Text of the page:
Edward Gibbon on Modern Life: Football

To urge with matchless boot the Leathern Sphere is the dream of every stumbling yeoman, for by this means may he win the recognition of a Patron, and rise from the sink of rustick obscurity that Nature and Circumstance hath so cruelly ordained. Let him no longer excavate from icy ground, with crude bucolic curse, the obdurate Turnip, but rather permit him to range upon a nobler campus, declaiming in clarion voice, and with commendable Spartan brevity, the battle cries of the noble Sport: “Strike it hither, Sir!” and “Drive back that man!”  Many an obscure yokel, born to sluggish plough or Stygian mill, was thus elevated, and the perseverance of visionary Managers wrought worthy Corinthians of rude hobbledehoys. In recent times, a want of Guineas for the enterprise was supplied by the luxurious Arab or the opulent Muscovite, who sat by his Tent or Samovar in delighted contemplation of the warring, liveried armies he had purchas’t. Some celebrated players, upon whom the encroaching Winter of life hath enforc’t decorous retirement from the muddy battlefield, sit by the barricades, where for the instruction of the Mob they sustain an uninterrupted discourse on the strategies and accidents of the game, seasoned, during the opportune interlude that occurs twixt the moieties of play, by Philosophical and Political observation. One such was Mr Lineker who, incens’t by the Prime Minister’s attempt to purloin glory for the resurrection in Albion of the noble Sport, cried Foul! upon the Scheming Potentate, to an universal roar of approbation from this affable Veteran’s myriad throng of admirers.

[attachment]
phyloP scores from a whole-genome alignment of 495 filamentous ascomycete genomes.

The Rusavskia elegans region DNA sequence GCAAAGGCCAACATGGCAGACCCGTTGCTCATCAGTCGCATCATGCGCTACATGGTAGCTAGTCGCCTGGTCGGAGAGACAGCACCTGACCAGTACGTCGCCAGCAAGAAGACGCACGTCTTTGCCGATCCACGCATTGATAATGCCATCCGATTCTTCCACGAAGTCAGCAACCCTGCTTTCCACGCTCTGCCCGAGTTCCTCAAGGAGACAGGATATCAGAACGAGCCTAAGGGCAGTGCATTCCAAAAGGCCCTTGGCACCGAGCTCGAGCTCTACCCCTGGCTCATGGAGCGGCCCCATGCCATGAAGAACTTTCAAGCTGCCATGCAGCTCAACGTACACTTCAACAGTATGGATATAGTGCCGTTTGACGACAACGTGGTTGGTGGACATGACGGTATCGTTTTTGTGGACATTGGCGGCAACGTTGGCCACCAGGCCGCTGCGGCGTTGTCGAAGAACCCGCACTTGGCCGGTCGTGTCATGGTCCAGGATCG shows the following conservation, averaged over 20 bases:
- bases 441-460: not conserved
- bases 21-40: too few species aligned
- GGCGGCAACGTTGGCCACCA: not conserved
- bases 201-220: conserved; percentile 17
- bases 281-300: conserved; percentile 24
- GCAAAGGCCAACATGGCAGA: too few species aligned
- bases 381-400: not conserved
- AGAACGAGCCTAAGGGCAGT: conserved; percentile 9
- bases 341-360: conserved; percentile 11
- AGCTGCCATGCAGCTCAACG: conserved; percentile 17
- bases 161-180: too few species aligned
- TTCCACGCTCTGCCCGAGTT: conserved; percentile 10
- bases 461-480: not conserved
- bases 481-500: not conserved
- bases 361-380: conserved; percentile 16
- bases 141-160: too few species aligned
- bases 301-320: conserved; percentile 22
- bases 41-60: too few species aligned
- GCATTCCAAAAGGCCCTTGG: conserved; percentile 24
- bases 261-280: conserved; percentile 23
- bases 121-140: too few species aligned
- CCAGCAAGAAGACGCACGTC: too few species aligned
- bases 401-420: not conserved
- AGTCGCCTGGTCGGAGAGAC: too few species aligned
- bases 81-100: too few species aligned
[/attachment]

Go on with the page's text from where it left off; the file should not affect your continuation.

For the complete Edward Gibbon on Modern Life, click here.

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